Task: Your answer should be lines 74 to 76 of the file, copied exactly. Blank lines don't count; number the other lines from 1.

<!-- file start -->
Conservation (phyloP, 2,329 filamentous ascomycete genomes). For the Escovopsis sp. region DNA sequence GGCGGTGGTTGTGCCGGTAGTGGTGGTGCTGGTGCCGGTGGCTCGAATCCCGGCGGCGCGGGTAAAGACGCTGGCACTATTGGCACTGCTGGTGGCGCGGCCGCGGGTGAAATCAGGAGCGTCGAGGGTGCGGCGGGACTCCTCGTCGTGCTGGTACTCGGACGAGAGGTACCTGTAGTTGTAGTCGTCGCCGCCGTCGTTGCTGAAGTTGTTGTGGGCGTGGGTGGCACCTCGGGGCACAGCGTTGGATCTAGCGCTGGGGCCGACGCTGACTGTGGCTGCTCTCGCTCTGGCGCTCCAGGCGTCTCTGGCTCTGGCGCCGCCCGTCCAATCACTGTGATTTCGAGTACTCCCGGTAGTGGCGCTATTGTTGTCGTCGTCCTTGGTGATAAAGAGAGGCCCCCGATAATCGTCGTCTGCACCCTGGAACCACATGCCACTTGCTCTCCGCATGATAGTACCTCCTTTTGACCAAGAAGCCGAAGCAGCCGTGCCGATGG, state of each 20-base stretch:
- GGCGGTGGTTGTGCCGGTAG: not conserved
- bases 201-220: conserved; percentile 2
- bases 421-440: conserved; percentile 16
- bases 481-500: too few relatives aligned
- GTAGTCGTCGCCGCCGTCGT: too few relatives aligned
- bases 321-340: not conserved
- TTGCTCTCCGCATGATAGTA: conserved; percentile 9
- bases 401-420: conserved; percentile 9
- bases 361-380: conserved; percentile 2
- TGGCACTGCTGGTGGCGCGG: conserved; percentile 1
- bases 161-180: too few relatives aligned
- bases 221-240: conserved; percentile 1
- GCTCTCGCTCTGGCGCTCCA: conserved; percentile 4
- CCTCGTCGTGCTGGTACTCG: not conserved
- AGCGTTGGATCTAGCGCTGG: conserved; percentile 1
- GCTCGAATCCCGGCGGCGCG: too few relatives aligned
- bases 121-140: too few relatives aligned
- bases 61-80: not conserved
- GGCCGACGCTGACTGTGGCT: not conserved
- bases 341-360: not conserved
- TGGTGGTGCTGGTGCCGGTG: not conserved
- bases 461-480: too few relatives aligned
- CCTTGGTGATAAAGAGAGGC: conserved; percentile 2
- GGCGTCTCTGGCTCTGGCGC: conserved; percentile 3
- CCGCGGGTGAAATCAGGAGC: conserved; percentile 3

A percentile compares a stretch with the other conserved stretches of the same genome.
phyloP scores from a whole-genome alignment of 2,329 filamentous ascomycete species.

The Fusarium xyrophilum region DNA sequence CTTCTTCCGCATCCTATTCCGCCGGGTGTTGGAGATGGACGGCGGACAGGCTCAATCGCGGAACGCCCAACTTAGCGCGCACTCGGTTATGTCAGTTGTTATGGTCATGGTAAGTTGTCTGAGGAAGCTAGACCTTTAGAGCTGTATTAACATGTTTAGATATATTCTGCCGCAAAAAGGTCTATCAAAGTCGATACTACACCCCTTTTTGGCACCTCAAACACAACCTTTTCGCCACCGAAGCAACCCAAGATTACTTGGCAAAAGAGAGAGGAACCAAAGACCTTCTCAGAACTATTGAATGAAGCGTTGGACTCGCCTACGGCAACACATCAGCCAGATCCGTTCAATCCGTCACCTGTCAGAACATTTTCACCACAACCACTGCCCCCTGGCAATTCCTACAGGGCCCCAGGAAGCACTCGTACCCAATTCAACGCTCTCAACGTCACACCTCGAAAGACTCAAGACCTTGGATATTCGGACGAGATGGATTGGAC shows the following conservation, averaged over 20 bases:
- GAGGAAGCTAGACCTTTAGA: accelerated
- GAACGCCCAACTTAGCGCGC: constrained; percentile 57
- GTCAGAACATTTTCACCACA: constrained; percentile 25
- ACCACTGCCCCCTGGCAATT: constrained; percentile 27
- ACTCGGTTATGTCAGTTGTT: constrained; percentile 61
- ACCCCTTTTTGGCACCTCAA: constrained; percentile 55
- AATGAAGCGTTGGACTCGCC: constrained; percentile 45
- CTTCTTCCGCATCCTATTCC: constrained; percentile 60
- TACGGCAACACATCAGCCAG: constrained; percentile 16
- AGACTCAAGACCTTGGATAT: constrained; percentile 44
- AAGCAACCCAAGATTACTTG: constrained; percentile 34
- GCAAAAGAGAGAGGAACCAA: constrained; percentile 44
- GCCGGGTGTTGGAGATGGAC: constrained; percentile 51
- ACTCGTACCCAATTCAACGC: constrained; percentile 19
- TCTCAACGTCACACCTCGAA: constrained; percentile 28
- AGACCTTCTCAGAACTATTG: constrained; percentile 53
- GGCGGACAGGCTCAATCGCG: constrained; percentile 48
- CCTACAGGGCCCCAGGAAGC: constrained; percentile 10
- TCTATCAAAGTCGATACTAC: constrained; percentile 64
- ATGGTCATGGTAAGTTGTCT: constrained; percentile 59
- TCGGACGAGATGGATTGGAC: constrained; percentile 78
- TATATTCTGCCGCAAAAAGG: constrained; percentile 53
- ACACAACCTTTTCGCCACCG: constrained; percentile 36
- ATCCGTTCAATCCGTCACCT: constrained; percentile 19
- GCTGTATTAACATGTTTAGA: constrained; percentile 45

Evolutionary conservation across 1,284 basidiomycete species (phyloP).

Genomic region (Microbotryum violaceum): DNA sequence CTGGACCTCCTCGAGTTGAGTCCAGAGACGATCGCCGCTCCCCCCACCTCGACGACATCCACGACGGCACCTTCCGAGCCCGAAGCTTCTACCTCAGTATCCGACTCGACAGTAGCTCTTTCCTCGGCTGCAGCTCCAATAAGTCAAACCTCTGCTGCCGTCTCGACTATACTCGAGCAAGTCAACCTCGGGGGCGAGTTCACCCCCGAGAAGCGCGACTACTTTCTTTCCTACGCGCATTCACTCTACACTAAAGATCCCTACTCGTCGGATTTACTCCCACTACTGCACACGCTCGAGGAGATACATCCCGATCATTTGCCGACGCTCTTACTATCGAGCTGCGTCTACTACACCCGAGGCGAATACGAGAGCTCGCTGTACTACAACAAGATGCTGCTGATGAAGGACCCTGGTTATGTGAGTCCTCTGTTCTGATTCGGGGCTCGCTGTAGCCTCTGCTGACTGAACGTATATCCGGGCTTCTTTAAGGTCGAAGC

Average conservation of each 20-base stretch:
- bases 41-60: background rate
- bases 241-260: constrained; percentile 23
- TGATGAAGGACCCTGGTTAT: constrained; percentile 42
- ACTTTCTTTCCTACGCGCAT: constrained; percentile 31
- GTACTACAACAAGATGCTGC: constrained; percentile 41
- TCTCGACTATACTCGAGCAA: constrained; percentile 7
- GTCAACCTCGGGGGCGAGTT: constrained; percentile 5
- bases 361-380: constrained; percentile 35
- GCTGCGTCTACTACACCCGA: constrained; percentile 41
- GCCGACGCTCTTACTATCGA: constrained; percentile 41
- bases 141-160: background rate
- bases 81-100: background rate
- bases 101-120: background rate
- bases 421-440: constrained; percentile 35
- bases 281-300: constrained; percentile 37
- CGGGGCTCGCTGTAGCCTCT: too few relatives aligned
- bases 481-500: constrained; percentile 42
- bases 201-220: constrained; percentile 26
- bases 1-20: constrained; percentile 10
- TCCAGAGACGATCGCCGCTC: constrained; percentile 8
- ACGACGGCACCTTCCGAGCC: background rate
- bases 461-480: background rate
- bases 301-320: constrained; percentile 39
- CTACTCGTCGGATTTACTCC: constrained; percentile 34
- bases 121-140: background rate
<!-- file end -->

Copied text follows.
- bases 481-500: constrained; percentile 42
- bases 201-220: constrained; percentile 26
- bases 1-20: constrained; percentile 10